A Definition of Liabilities in Internal Revenue Code Sections 357 and 358(D)
Douglas A. Kahn
University of Michigan Law School
Dale A. Oesterle
Ohio State University (OSU) - Michael E. Moritz College of Law
Michigan Law Review, Vol. 73, p. 461, 1975
A transfer of property to a controlled corporation in exchange for the corporation's stock typically will not cause the transferor to recognize gain or loss on the exchange because of the nonrecognition provision of IRC Section 351. The transferor's basis in the stock received will equal the basis of the transferred property reduced by any liabilities that the corporation assumed or accepted in the transaction. IRC Section 358(d). If such liabilities exceed the basis that the transferor had in the transferred property, the excess will constitute gain to the transferor under IRC Section 357(c). The focus of this article is on the question of just what type of obligations constitute a liability for purposes of Section 357 and 358. Resting on a transactional analysis and on the history of the manner in which the Crane or Tufts doctrine was applied to obligations, the authors conclude that an obligation which would be deductible by the transferor when paid is not a liability as that term is used in those two Code sections. Citing this article and adopting its reasoning, a majority of the Tax Court reversed its prior position and excluded such obligations from those provisions. Focht v. Commissioner, 68 T.C. 223 (1977). Subsequently, Congress adopted the approach of this article when it added Sections 357(c)(3) and 358(d)(2) to the Code. The approach of this article was later extended by Congress to cancellation of indebtedness issues when Section 108(e)(2) was added to the Code in 1980.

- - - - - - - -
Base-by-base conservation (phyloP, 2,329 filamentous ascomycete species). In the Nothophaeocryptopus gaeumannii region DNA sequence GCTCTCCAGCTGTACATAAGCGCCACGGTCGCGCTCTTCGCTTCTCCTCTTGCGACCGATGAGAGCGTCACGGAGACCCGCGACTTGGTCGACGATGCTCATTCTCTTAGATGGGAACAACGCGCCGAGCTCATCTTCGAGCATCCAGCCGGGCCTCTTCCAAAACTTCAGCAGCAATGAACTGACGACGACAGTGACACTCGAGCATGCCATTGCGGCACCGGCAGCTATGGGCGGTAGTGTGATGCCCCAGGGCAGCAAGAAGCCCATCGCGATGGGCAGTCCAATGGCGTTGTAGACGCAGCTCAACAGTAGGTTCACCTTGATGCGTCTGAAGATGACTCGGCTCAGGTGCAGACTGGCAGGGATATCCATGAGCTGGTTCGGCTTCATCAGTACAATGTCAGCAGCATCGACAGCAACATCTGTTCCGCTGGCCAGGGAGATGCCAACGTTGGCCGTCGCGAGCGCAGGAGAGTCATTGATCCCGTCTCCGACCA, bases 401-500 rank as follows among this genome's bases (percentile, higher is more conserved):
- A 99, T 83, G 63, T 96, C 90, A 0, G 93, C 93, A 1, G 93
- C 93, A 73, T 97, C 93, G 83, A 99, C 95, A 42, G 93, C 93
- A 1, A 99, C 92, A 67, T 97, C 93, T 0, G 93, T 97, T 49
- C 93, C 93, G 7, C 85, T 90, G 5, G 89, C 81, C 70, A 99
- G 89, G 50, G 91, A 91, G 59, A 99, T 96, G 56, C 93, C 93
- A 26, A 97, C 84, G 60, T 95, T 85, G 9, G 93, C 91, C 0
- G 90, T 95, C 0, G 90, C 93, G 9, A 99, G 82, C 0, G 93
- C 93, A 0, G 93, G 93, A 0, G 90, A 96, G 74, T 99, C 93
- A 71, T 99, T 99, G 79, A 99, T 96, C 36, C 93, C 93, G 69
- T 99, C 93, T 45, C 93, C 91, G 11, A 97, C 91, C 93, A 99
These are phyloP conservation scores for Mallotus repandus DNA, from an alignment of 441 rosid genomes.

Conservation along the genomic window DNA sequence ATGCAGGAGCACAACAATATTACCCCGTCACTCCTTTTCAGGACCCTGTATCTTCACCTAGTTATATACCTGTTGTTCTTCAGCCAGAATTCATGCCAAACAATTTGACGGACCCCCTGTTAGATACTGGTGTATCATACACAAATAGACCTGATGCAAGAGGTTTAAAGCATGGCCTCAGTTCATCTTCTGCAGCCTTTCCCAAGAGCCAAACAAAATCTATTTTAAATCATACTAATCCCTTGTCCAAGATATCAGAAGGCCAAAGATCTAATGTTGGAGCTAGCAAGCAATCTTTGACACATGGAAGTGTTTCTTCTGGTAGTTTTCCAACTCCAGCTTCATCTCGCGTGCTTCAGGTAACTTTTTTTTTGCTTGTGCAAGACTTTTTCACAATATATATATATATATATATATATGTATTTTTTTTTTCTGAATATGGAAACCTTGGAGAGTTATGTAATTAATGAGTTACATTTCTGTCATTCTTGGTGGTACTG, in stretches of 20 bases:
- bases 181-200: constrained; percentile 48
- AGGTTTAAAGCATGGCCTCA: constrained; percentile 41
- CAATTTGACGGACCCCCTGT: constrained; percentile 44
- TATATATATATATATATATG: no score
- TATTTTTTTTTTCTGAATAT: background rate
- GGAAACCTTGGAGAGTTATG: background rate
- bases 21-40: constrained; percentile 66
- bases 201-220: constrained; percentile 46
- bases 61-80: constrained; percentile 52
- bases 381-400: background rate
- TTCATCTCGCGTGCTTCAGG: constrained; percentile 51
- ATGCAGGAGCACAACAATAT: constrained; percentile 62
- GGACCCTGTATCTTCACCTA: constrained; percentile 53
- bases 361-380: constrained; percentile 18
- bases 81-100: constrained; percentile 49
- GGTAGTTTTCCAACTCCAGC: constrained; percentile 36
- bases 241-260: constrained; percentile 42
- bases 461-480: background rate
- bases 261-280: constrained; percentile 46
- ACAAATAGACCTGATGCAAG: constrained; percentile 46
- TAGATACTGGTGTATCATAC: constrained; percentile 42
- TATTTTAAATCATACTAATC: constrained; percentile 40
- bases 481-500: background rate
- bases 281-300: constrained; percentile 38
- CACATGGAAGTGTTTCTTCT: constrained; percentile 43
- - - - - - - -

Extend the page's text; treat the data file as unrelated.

Number of Pages in PDF File: 12
Keywords: Taxation, controlled corporation, liability, basis, Crane
JEL Classification: H20, H25Accepted Paper Series
Date posted: May 4, 2007
© 2014 Social Science Electronic Publishing, Inc. All Rights Reserved.
This page was processed by apollo1 in 0.547 seconds